But when the lights come up
And I hear the band
And where they said I'd never be, is exactly where I am
I hear the crowd
I look around
And I can't find an empty chair
Not bad for a girl goin' nowhere
But better yet, she doubled down with her first official single, "A Little Dive Bar In Dahlonega" with by now, almost 1.5 million streams on Spotify and was even able to crack the Billboard Country Airplay charts with limited radio airplay in December. And again it's great storytelling (together with Jesse Rice and Nicolette Hayford) that sets her apart - the famous light at the end of the tunnel in the form of a dive bar with a band, playing a song that will improve your day:
Here's to the breakups that didn't break us
The breakdown, wrong turn that takes ya
To a little dive bar in Dahlonega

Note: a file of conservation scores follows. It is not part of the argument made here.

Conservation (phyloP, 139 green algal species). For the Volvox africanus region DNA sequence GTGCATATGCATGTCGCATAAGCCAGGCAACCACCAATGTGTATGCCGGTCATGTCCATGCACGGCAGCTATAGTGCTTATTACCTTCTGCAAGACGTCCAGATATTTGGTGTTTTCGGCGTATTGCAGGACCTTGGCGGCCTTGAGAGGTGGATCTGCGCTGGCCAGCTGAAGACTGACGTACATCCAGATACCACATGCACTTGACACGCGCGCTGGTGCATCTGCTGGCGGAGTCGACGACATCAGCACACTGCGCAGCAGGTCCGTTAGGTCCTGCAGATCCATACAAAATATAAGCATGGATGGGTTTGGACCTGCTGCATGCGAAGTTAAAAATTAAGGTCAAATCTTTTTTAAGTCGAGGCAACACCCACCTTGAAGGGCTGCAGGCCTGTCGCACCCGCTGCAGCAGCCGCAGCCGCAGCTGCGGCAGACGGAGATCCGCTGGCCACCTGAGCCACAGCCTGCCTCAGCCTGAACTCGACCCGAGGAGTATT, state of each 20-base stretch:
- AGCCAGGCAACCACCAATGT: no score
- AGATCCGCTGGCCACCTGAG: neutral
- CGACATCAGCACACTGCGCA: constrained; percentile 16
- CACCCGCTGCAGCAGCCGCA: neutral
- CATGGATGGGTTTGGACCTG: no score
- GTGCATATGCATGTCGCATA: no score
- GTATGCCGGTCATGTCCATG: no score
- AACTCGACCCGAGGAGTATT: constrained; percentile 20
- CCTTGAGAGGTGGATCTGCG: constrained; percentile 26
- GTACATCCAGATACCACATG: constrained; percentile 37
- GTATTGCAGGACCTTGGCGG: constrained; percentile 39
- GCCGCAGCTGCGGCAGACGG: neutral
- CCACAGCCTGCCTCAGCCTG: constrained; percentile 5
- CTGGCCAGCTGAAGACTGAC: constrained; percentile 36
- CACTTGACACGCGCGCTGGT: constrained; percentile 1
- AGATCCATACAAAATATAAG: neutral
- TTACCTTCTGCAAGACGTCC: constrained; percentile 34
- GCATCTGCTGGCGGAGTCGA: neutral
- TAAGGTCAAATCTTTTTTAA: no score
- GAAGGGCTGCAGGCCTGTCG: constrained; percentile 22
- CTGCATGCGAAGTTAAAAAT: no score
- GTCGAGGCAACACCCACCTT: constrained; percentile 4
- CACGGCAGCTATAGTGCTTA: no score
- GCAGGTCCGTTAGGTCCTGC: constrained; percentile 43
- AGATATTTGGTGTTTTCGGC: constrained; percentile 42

Hear a song from a band that saves ya, man
It's hittin' rock bottom smoke 'em if you got 'em
Nothing's going right
Makin' the best of the worst day kinda night
If the rest of the album can keep up with the strength of these two teasers, you will probably be reading about Ashley McBryde in next year's Best of 2018 as well. So with "just one official" single out, Ashley made my Top-Ten list just because of what 2018 may bring.
Midland - ON THE ROCKS
Several outlets, including the much respected "Saving Country Music," question the authenticity of the new trio Midland, named after the saying "Fair to Midland" (stemming from fair to middling) Dwight Yoakam made into a song. Selling themselves as having worked the bar scene in Austin endlessly, which they haven't - that criticism has some roots. On the other hand, it's not unusual for a record company to come up with their own creation, what is often manufactured in the pop realm, has quite a tradition in Nashville too.
Not really advancing Midland's cause is resident Dr. Jekyll and Hyde producer in Nashville, Shane McAnally, who besides song-crafting and/or producing some excellent stuff (Kacey Musgraves, Miranda Lambert) also is responsible for some of the worst (Sam Hunt's "Body Like A Backroad" or the atrocious "BOOM." album by Walker Hayes.)